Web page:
Like all of these different moments are just so much fun to share these stories. I’ve always been a writer. Like I’ve always been writing for other people. I used to work in Canada’s parliament, writing speeches, et cetera, but I never got to write for me. And so this has been a.
Fun thing for me is just to write funny stories based on experiences I’ve had so really excited about book and still in the midst of kind of converting our European blogs into a book. Hopefully by Christmas we can have our second book out, which is, , really exciting.
Claus Lauter: Now it’s a good way, I think summarize the adventures and what you give back to your kids and at the end of the day, to yourself and your wife, Journey. Every travel, every trip makes for good journeys and it’s long lasting memories. No one can take that away from you. And I think for kids specifically, they become better humans if they start traveling early.
Maybe we are on the same page there.
Ed Gillis: Yeah, absolutely. Yes.
Claus Lauter: Ed, where can people find out more about you?
Ed Gillis: We have , our website is Yukon four Explorer. So Yukon, the number four Explorer Yukon is why U K O N. So Yukon four explorer.com is our blog. It’s got all the information about, , accessing the book, which is available on Amazon as well. And we do have Instagram, although it’s slowed down a little bit, it was every single day.
My wife Jocelyn got really into photo taking and she takes phenomenal photos on Instagram. So every day we would put up our 10 favorites. It’d slow down a little bit every weekend. So this past weekend we were out mountain biking around and the Yukon and the snow. So, once in a while post them up. But there is an Instagram at Yukon for Explorer as well, but mostly it’s the blog.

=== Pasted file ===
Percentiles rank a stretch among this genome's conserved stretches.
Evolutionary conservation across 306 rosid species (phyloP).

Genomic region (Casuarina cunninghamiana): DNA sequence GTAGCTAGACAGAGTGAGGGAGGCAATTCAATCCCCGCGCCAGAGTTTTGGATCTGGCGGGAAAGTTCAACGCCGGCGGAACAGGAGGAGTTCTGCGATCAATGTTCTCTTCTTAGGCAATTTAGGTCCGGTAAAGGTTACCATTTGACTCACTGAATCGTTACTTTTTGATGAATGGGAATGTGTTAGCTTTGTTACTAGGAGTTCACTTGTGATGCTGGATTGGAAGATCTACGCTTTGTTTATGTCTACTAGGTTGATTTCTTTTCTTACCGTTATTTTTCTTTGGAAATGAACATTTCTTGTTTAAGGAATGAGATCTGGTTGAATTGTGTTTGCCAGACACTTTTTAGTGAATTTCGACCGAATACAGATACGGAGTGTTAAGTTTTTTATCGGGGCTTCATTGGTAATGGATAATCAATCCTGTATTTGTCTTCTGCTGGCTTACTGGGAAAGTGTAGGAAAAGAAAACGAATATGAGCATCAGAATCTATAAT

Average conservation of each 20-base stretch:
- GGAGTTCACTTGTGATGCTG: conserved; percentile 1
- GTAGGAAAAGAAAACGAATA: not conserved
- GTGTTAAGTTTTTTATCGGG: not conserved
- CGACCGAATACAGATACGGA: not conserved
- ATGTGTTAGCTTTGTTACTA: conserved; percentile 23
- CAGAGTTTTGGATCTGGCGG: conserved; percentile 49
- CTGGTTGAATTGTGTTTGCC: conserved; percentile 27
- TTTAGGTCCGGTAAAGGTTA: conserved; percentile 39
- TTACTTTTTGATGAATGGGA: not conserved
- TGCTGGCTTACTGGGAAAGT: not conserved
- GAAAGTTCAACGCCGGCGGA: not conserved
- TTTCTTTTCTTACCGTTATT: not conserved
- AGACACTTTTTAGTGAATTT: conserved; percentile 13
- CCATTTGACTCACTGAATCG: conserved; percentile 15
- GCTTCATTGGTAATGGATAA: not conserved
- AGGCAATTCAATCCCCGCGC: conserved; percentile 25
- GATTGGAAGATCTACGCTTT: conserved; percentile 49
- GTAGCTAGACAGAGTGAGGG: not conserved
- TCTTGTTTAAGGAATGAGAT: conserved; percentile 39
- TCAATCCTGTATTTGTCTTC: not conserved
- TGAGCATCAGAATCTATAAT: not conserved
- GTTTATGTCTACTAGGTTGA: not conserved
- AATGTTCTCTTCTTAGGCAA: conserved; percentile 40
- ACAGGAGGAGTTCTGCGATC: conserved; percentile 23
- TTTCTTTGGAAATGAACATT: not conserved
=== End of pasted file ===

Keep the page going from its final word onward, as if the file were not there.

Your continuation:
People can access some more information to tell some more about our.
Claus Lauter: Excellent. I will put the link in the show notes. Then you just one click away. One final question, Is the next plan already in your head
Ed Gillis: I’m just along for the ride close, really, Like my wife and sons are the ones that are, the machinations are behind the scenes, so while I’m doing dishes or while I’m, repairing the bikes, they’re all planning the next trip. So, yeah, we’ve got trips planned for the near future.
It’s harder because as the boys are getting older, we’re worrying a little bit about them needing to stay. For the summer or, boyfriends, girlfriends jobs and things like that. , but however, the next trips are probably gonna closer to home. We really wanna see the, , east coast of Canada.
So we might, , head out there. And then two summers ago we did a trip in the Rocky Mountains. might do a little mini book about that. , but we didn’t get far enough because there were forest fires right in our path. And so we had to turn around and go back up into the rocky Mountains instead of going into British Columbia.
But my wife has a whole bunches of cousins and aunts in bc. So this summer it’s gonna be BC probably, and then we’ll fly out to the east coast of Canada to see Newfoundland. And then the summer after Heron’s surfing, , passion has not eased it all yet, so, the idea is to retrace our honeymoon from, , Vancouver to Tijuana, and then we’re gonna ideally maybe rent , a surf van and go down to the Baja and let him surf for a week or so.
So these are all plans. Yeah. As I say, beyond my control. I don’t come up with the ideas, I just implement them
but it’s good. I’m along for the ride and it’s a pretty sweet ride.
Claus Lauter: Excellent. Cool. Thanks so much. We come to the end of our today’s episode. Thank you for your time. Thank you for your insights. I think it’s very inspiring and I hope to see more people following your path.
Ed Gillis: , yes, definitely on the website. , we’re very happy to answer questions pretty much every day for people asking these little details, so we’re very happy to be in touch with people as well. Thanks, Klaus. This is a lot of fun.
Claus Lauter: thanks. Bye bye.